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Intellectual Disability: Lifespan Perspectives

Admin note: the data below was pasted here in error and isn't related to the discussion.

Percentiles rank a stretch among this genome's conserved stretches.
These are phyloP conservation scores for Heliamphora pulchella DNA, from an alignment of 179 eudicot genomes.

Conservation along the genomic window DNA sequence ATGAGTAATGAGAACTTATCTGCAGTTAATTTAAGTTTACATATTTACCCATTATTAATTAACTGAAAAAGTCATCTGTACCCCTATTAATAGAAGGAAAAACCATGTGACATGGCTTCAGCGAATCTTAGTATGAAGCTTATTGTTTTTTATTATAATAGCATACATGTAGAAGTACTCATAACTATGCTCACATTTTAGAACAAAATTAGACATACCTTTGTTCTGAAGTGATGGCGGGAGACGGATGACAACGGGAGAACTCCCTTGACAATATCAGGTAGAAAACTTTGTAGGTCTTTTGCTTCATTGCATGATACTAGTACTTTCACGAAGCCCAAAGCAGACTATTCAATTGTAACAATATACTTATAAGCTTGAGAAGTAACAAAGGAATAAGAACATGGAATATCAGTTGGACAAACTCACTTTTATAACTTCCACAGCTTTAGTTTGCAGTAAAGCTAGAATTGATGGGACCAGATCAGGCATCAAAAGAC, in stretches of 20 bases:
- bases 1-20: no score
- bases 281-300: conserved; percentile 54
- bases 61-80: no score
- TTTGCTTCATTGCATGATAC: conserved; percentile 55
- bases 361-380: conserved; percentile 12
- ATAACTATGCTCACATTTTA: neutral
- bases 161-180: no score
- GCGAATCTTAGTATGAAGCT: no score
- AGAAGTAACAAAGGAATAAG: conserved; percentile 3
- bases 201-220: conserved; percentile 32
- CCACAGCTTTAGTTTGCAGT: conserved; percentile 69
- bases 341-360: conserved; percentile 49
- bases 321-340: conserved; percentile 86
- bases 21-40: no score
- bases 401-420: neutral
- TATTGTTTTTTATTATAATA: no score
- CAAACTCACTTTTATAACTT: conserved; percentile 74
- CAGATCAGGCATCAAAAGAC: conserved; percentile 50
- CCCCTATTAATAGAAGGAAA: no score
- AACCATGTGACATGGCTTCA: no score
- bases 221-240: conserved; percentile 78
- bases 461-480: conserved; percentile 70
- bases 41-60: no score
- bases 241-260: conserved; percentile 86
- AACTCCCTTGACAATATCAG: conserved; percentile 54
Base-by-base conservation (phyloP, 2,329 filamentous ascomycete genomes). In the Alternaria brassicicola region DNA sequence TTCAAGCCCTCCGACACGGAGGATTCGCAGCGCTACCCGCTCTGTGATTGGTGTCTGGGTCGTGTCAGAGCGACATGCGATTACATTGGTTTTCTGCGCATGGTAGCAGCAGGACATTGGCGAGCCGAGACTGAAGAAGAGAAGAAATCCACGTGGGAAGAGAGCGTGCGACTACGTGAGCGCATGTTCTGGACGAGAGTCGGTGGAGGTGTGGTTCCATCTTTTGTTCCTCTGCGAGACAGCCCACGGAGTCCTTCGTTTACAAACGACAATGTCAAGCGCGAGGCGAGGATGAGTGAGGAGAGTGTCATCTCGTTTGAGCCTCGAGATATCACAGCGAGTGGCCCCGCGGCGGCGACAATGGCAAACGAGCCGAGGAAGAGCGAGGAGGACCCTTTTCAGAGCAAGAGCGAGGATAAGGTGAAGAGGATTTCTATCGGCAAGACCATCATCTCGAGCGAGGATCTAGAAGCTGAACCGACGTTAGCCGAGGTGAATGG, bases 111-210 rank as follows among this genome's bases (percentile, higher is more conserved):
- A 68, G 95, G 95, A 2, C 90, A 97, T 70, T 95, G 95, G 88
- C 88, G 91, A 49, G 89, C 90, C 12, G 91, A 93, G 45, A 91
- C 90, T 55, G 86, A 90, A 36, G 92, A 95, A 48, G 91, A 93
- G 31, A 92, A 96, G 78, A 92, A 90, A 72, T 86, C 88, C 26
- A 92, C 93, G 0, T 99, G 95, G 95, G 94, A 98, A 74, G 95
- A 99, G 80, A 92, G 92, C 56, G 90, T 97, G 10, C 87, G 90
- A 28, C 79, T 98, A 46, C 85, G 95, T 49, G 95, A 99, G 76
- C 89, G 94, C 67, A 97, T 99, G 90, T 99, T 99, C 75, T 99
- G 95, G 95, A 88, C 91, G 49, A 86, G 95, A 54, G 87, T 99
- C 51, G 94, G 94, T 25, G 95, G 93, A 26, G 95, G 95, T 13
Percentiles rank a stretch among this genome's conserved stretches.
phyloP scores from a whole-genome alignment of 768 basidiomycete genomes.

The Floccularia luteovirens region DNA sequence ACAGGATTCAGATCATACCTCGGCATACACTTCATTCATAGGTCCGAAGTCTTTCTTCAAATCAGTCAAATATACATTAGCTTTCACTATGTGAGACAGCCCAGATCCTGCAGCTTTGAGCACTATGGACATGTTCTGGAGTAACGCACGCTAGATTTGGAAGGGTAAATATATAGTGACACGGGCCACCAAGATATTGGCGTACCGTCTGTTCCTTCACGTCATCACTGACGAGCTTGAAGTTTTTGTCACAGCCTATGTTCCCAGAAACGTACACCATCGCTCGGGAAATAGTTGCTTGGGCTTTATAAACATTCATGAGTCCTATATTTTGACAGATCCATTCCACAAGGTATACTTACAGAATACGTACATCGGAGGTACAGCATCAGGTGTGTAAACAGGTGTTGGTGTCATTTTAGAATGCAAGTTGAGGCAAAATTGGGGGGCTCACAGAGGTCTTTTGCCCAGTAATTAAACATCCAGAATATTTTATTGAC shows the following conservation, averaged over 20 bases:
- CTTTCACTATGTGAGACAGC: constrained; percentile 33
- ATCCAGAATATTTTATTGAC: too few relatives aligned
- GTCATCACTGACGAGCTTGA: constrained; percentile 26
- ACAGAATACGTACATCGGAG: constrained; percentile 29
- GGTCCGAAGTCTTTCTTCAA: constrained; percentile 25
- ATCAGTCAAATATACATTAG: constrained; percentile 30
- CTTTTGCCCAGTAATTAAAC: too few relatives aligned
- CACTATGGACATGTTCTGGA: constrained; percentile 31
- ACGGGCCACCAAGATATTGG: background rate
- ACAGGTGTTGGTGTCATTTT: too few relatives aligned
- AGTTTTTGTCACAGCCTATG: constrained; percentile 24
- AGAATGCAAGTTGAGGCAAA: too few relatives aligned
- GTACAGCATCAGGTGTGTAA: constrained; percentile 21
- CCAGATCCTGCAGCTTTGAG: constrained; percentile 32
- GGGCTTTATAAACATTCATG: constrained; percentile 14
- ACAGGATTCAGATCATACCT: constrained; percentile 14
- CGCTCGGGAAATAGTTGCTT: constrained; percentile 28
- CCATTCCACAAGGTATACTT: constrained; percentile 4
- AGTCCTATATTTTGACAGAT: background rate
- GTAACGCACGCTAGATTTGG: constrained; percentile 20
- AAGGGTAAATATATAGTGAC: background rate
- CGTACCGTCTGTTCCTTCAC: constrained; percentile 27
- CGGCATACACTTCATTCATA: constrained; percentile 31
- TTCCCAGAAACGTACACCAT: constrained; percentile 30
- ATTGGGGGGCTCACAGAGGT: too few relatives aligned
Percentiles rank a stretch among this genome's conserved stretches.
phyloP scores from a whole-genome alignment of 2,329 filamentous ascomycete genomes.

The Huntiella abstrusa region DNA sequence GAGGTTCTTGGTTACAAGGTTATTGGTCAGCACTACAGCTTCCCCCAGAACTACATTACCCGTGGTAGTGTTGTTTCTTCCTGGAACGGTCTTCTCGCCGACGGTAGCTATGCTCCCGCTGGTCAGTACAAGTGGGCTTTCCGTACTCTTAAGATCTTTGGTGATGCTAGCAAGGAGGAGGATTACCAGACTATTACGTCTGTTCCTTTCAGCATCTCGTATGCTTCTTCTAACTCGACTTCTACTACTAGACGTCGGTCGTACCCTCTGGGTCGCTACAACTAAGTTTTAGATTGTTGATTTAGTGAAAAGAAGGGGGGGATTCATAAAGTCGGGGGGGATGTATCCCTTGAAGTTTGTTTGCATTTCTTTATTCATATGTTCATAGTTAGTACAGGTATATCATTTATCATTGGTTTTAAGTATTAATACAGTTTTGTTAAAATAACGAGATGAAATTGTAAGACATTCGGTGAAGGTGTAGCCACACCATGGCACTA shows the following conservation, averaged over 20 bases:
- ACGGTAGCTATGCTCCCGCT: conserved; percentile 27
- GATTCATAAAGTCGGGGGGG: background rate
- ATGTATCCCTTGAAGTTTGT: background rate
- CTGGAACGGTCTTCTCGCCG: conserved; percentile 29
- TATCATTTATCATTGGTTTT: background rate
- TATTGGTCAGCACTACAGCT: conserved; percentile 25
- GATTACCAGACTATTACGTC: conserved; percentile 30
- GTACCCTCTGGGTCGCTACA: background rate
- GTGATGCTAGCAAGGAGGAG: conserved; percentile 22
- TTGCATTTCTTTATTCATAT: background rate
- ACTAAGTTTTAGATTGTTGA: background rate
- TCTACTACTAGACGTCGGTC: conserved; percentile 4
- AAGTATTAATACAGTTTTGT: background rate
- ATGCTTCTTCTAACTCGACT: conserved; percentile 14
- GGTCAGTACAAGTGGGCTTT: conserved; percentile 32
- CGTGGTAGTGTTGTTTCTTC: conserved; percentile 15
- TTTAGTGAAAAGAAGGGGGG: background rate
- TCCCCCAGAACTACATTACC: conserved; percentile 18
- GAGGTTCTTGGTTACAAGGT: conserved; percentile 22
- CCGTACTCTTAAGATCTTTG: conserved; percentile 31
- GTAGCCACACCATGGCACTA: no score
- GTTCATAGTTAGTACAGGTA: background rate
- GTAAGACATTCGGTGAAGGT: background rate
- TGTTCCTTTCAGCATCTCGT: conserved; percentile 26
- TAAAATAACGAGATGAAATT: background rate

Intellectual disability (ID) is a lifelong condition. Persons with ID may face more challenges than their peers in each life stage due to their disability and often experience more chronic diseases or conditions at earlier ages than the general population. A lifespan approach requires individuals and services to conceptualize policy and practice in terms of the cumulative effects as the individual ages. For instance, the quality of early intervention services for infants and toddlers with ID influences later opportunities and development in primary and secondary school education, employment, and community life. Disabilities interact with social determinants and environmental aspects across the lifespan to result in different outcomes for individuals. Therefore, the lifespan approach recognizes the important role that culture, socioeconomic status, and environmental factors ...

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